One hundred percent pure Scroll.
(1) NOT QUITE FAILURE TO LAUNCH. “Nail-biting start for Russia’s new Vostochny space centre” – BBC has the story.
“Oh please, darling, fly!”
A technician standing behind me was really nervous during the launch countdown at Vostochny, a new space centre in Russia’s Far East.
It was the second launch attempt – a day after the previous one had been aborted at the last minute.
I noticed that some of the technician’s colleagues also had pale faces and had crossed their fingers.
It emerged later that a cable malfunction had led to the postponement of Wednesday’s launch.
This time there was relief for Russia’s federal space agency, Roscosmos, as the Soyuz rocket, carrying three satellites, blasted off and the booster stage separated.
President Vladimir Putin had travelled 5,500km (3,500 miles) to watch the launch and was in a black mood after Wednesday’s cancellation, berating Vostochny’s managers for the financial scandals that have blighted this prestige project.
(2) DEAD TO RIGHTS. For a collision between the real world and fantasy, see “Gucci warns Hong Kong shops on paper fakes for funerals”. Gucci is trying to prevent people from selling paper mockups (of their products) to be burned in placate-ones-ancestors ceremonies.
Italian luxury goods maker Gucci has sent warning letters to Hong Kong shops selling paper versions of its products as offerings to the dead.
Paper replicas of items like mansions, cars, iPads and luxury bags are burnt in the belief that deceased relatives can use them in the afterlife.
Demand for these products is highest during the Qingming “tomb-sweeping” festival, which happened last month.
The shops were sent letters but there was no suggestion of legal action.
(3) NEAL STEPHENSON CONNECTION. Kevin Kelly writes “The Untold Story of Magic Leap, the World’s Most Secretive Startup” in the May issue of Wired, about mega-mysterious virtual reality company Magic Leap.
Among the first people (CEO Rony) Abovitz hired at Magic Leap was Neal Stephenson, author of the other seminal VR anticipation, Snow Crash. He wanted Stephenson to be Magic Leap’s chief futurist because ‘he has an engineer’s mind fused with that of a great writer.’ Abovitz wanted him to lead a small team developing new forms of narrative. Again, the myth maker would be making the myths real.
The hero in Snow Crash wielded a sword in the virtual world. To woo Stephenson, four emissaries from Magic Leap showed up at Stephenson’s home with Orcrist–the ‘Goblin-cleaver’ sword from The Hobbit trilogy. It was a reproduction of the prop handcrafted by a master wordsmith. That is, it was a false version of the real thing used in the unreal film world–a clever bit of recursiveness custom-made for mixed reality. Stephenson was intrigued. ‘It’s not every day that someone turns up at your house bearing a mythic sword, and so I did what anyone who has read a lot of fantasy novels would: I let them in and gave them beer,’ he wrote on Magic Leap’s blog. ‘True to form, hey invited me on a quest and invited me to sign a contract (well, an NDA actually).’ Stephenson accepted the job. ‘We’ve maxed out what we can do on 2-D screens, he says. ‘Now it’s time to unleash what is possible in 3-D, and that means redefining the medium from the ground up. We can’t do that in small steps.’ He compared the challenge of VR to crossing a treacherous valley to reach new heights. He admires Abovitz because he is willing to ‘slog through that valley.'”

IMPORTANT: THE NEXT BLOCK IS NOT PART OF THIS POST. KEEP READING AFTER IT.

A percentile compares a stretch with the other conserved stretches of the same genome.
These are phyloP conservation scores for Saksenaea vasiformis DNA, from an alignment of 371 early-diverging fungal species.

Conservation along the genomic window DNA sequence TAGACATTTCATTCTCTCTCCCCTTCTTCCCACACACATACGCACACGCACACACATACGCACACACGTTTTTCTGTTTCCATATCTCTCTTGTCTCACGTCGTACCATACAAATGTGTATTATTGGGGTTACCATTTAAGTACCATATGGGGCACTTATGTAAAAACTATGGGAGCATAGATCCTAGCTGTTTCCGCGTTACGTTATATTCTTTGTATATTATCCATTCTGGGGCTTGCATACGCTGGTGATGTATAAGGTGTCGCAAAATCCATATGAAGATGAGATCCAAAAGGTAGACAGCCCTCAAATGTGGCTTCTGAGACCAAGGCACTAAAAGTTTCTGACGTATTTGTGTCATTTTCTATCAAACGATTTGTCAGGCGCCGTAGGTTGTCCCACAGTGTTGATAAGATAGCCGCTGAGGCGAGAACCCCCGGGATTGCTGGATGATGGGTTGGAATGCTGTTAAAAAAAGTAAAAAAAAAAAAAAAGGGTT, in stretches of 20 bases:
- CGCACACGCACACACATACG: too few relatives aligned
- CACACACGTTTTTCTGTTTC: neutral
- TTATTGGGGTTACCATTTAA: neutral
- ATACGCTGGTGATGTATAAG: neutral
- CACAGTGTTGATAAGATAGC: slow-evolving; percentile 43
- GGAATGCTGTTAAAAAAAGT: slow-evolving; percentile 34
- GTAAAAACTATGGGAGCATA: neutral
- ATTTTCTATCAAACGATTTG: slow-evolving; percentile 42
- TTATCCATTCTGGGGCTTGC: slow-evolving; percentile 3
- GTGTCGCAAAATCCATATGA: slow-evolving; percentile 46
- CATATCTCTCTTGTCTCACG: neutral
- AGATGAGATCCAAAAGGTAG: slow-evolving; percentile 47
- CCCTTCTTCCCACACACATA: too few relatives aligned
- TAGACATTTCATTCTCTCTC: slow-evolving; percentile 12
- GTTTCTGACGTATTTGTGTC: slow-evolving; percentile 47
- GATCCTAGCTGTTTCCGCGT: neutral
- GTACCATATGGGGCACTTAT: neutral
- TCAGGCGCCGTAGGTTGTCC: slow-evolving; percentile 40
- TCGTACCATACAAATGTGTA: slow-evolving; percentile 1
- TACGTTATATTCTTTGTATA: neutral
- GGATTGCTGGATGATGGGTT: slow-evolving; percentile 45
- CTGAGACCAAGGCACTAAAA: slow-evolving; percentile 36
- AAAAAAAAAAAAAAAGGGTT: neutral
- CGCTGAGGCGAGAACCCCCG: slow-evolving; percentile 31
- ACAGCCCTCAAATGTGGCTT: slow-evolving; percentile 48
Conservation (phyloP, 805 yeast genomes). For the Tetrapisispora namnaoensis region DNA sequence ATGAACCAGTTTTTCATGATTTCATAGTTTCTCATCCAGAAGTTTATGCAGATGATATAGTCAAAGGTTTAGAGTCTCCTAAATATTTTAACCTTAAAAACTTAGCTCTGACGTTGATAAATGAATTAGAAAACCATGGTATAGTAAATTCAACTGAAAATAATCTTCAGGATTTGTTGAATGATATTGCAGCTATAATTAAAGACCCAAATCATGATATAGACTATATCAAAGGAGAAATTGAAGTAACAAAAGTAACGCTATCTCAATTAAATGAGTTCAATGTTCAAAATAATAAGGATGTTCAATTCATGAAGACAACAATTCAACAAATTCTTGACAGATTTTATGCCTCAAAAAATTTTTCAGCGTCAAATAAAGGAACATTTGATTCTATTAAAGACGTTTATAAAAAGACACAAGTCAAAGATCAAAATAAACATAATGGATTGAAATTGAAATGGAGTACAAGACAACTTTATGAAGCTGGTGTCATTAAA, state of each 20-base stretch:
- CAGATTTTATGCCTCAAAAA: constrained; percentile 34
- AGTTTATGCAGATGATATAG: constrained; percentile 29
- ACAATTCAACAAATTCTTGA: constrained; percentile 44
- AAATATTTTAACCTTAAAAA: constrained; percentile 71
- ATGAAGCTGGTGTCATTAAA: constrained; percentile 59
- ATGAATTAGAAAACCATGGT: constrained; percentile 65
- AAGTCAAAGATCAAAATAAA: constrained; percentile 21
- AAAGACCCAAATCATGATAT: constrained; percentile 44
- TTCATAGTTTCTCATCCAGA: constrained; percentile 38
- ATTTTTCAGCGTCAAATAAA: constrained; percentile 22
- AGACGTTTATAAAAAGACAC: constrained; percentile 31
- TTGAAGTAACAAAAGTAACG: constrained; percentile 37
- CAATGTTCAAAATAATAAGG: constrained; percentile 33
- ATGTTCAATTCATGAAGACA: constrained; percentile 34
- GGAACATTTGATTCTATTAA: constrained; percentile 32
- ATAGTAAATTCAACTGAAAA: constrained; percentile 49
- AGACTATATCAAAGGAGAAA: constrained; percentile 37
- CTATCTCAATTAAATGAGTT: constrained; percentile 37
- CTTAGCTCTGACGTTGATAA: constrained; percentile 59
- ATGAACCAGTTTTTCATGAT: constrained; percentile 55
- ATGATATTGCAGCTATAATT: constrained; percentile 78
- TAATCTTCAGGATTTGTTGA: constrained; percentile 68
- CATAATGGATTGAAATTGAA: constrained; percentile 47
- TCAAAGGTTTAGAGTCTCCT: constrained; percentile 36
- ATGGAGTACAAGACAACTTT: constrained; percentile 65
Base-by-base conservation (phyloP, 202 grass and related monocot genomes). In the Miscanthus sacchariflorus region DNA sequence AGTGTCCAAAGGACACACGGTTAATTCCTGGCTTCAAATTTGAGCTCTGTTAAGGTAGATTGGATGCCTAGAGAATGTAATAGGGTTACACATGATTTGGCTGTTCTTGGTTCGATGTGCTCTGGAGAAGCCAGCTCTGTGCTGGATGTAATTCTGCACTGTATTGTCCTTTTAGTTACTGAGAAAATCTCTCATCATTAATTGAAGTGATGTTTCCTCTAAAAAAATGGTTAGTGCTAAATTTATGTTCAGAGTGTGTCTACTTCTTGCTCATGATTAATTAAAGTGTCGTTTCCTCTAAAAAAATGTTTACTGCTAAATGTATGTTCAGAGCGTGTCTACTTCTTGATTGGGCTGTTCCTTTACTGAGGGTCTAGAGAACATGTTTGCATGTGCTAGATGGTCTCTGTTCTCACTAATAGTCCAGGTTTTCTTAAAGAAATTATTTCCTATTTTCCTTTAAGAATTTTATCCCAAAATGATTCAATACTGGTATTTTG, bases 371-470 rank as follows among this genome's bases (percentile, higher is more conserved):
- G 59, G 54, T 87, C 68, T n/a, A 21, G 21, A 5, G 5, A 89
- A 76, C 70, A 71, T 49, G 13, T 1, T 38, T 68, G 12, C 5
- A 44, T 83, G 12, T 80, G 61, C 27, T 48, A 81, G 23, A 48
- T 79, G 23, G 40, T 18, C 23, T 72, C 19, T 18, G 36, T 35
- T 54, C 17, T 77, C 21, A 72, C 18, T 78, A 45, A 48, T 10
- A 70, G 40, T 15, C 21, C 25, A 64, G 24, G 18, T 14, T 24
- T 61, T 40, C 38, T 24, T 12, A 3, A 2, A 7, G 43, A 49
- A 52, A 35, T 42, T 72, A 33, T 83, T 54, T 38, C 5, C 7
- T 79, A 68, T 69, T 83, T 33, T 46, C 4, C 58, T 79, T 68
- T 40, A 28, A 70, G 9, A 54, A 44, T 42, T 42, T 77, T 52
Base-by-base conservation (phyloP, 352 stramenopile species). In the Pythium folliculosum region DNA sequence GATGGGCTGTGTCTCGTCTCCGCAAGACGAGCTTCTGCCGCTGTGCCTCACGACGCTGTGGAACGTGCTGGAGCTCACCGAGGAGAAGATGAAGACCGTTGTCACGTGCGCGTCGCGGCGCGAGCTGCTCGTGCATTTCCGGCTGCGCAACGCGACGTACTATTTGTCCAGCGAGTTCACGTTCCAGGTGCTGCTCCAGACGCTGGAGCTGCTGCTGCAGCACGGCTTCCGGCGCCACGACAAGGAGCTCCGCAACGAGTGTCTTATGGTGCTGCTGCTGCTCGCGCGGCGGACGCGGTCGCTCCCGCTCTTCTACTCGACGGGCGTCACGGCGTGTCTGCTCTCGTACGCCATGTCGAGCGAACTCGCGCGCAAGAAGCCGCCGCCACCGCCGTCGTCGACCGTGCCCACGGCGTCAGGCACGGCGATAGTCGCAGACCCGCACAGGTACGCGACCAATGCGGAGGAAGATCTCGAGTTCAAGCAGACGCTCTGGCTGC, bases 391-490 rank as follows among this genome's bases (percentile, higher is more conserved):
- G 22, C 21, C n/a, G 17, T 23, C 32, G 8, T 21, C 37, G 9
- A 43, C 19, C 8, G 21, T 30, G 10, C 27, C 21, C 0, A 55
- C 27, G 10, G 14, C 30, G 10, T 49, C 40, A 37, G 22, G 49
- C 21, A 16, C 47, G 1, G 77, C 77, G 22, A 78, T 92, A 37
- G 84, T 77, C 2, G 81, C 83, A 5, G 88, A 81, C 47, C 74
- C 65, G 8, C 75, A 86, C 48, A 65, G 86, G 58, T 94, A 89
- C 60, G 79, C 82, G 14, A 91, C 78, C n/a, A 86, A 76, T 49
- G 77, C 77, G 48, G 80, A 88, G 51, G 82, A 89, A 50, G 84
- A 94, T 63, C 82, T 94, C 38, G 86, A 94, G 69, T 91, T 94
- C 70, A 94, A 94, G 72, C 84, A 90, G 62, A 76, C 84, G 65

Magic Leap has also hired Ernest Cline as a consultant.
(4) REYNOLDS RAP. The Traveler at Galactic Journey has kind words for a prozine in “[April 30, 1961] Travel Stories (June 1961 Galaxy)”.
My nephew, David, has been on an Israeli Kibbutz for a month now. We get letters from him every few days, mostly about the hard work, the monotony of the diet, and the isolation from the world. The other day, he sent a letter to my brother, Lou, who read it to me over the phone. Apparently, David went into the big port-town of Haifa and bought copies of Life, Time, and Newsweek. He was not impressed with the literary quality of any of them, but he did find Time particularly useful.
You see, Israeli bathrooms generally don’t stock toilet paper…
Which segues nicely into the first fiction review of the month. I’m happy to report I have absolutely nothing against the June 1961 Galaxy – including my backside. In fact, this magazine is quite good, at least so far. As usual, since this is a double-sized magazine, I’ll review it in two parts.
First up is Mack Reynolds’ unique novelette, Farmer. Set thirty years from now in the replanted forests of the Western Sahara, it’s an interesting tale of intrigue and politics the likes of which I’ve not seen before. Reynolds has got a good grasp of the international scene, as evidenced by his spate of recent stories of the future Cold War. If this story has a failing, it is its somewhat smug and one-sided tone. Geopolitics should be a bit more ambiguous. It’s also too good a setting for such a short story. Three stars.
(5) POHL PIONEERED. In a piece on The Atlantic by Michael Lapointe, ”Chernobyl’s Literary Legacy, Thirty Years Later”, the author credits Fred Pohl with writing the first novel about Chernobyl and says that Pohl’s 1987 Chernobyl “is done on an epic scale.”
(6) INDIE NOVELTY. Cedar Sanderson tells how she self-published a coloring book in “Non-Traditional Books” at Mad Genius Club.
So why am I telling you about this? Well, it’s different. Someone reading this may be a terrific artist (I’m not, by the way. I doodle really well) and this might be a great way for them to get a product on the market. I figure you can learn along with me, or from my mistakes, so you don’t have to make the ones I did.